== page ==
By Tyson Thorne

July 10, 2019

John 20 Large

At the beginning of chapter six we are on a figurative mountain peak. The people are on a spiritual high. Jesus was in rare form while preaching throughout the day, then had fun with them and the disciples by multiplying three loaves and fish to feed thousands. The people ate until they were full, a rare occasion indeed, and everyone felt closer to the Messiah. Little did they know that their next few steps with Jesus would take them into the valley. The trip was so quick no one saw the darkness closing in, the space between them shrinking and tempers shortening.

After the miracle meal Jesus sent the disciples across the lake, then met them half way there by walking out to them on the water. The disciples were amazed, their faith and confidence in Jesus elevated. But when the people came back to hear more about the Kingdom and found Jesus gone, they were naturally upset. They went to Capernaum in search of the Savior and found him. When they confronted him, he told them the truth about why they were following him in the first place. The truth is never fun to hear. But Jesus went further, he told them about what it means to follow God. The teaching was difficult to understand, and not the free ride many expected. The people grew angry and many walked away. Regular followers departed. The number who left in dismay was noticeable, and the disciples appeared discouraged. So Jesus called a team meeting, which is where we pick up the story in verse 66.

Jesus got right to the point, asking the 12, "You don’t want to go away too, do you?" I can imagine an awkward pause here, but Peter doesn't allow for it jumping in with an immediate response. I'll give him this, his reply was at least logical. "You are the Holy one of God, you alone hold the key to eternal life, why would we go anywhere else?" Jesus had to be pleased, but then he threw i few dampening words. He explained that he first chose them, and this is their opportunity to choose him in return. And they all did, to a man, even though one of them was under the sway of Satan.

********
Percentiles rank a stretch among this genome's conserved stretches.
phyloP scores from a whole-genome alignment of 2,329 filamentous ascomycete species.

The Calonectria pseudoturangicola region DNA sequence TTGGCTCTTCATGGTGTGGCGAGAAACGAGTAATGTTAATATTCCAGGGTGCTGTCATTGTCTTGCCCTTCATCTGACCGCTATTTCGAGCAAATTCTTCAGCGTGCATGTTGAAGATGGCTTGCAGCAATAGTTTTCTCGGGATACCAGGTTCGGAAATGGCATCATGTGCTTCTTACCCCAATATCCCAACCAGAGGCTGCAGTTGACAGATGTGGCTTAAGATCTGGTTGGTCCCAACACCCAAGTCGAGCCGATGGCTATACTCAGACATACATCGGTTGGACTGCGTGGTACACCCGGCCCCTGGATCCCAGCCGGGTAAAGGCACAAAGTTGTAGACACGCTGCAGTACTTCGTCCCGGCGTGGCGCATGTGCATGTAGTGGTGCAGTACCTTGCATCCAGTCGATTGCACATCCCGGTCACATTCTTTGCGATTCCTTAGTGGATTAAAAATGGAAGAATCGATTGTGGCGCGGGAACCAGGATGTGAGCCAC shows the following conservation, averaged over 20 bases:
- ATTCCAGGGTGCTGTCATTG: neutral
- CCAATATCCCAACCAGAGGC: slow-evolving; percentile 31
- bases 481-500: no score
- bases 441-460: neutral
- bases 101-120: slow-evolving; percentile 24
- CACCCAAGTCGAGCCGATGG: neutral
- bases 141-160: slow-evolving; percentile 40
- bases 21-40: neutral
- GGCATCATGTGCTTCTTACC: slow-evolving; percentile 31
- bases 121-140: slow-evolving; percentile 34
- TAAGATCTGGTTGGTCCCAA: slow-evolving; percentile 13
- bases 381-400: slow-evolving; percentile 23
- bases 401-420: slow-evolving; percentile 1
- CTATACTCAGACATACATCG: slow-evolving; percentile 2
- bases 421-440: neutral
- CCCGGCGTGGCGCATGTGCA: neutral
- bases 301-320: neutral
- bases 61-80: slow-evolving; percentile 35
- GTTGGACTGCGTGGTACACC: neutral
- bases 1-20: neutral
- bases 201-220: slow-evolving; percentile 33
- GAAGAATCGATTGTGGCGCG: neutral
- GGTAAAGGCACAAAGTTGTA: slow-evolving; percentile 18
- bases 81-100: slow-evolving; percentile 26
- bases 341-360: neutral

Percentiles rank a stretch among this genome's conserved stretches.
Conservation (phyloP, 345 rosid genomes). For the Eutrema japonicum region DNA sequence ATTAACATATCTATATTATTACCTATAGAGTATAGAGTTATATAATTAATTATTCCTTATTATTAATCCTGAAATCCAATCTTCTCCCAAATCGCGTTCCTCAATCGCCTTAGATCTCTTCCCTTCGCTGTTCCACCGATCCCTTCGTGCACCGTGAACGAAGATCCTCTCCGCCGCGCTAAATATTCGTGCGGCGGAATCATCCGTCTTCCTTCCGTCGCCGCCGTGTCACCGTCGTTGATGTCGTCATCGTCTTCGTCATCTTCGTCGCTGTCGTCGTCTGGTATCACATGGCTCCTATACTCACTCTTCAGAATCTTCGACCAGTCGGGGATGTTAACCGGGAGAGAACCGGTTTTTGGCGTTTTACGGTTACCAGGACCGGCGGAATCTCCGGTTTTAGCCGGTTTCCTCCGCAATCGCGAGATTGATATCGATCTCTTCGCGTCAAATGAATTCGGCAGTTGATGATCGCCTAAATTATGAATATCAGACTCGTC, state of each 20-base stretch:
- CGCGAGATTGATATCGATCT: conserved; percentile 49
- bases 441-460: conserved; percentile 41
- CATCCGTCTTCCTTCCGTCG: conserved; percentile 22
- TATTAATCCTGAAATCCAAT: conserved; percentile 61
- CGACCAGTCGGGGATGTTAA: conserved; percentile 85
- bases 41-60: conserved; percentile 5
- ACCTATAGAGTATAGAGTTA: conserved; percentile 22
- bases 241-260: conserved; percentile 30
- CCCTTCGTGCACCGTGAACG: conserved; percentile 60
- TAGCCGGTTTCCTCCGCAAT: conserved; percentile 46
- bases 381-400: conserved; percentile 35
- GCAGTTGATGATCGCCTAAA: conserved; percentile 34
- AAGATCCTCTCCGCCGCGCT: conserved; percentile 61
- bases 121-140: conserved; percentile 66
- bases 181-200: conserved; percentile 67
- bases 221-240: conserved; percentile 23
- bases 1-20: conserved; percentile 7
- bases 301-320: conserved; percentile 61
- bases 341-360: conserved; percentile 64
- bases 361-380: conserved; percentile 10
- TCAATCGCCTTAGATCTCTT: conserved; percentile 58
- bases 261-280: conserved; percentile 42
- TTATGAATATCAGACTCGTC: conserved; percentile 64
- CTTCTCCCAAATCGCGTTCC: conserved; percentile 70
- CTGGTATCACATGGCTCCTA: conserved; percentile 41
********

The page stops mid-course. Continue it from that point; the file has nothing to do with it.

What are we to learn from this brief exchange?

For starters, not everyone who comes to Jesus will become a lasting follower. The text literally states that "many of his disciples went back to what lay behind." They counted the cost of following jesus and found it would be too disruptive to their current way of life. That is a reality many have to wrestle with. The fact is, however, that if they believed what Peter believed, there would be no choice at all; of course they would stay the course with Jesus.

Second, Peter offers good advice for those who wish to walk with Jesus to the end. If we are going to successfully follow the Messiah into the next life we need to remind ourselves of who he is. This is the purpose of worship, and why I argue we ought to engage in this practice more than on Sunday mornings at church. We follow the Holy one of God, the one — the only one — who offers eternal life. While our salvation is not based on works, faith requires practice and growth.

Third, while some will follow Jesus completely and others will turn away, we can epect some among us to be in league with the Devil. This is a difficult truth to accept. We expect everyone at our church to be sincere in following Jesus, but not everyone is. Some are there to turn followers away or to victimize believers and, in some cases, to cause division and death to the congregation. We must beware of these wolves in sheep clothing.

Finally, as followers of Christ we will have those mountain top experiences with God, but we will also follow him into the valleys of doubt and betrayal. One's life doesn't come up roses because they are now a child of God. When in those lowly places we ought to emulate Peter, and remember the mountain tops and what we learned from them.

This short passage ends section three of John, The Controversy Surrounding the Messiah and leads us into the next.

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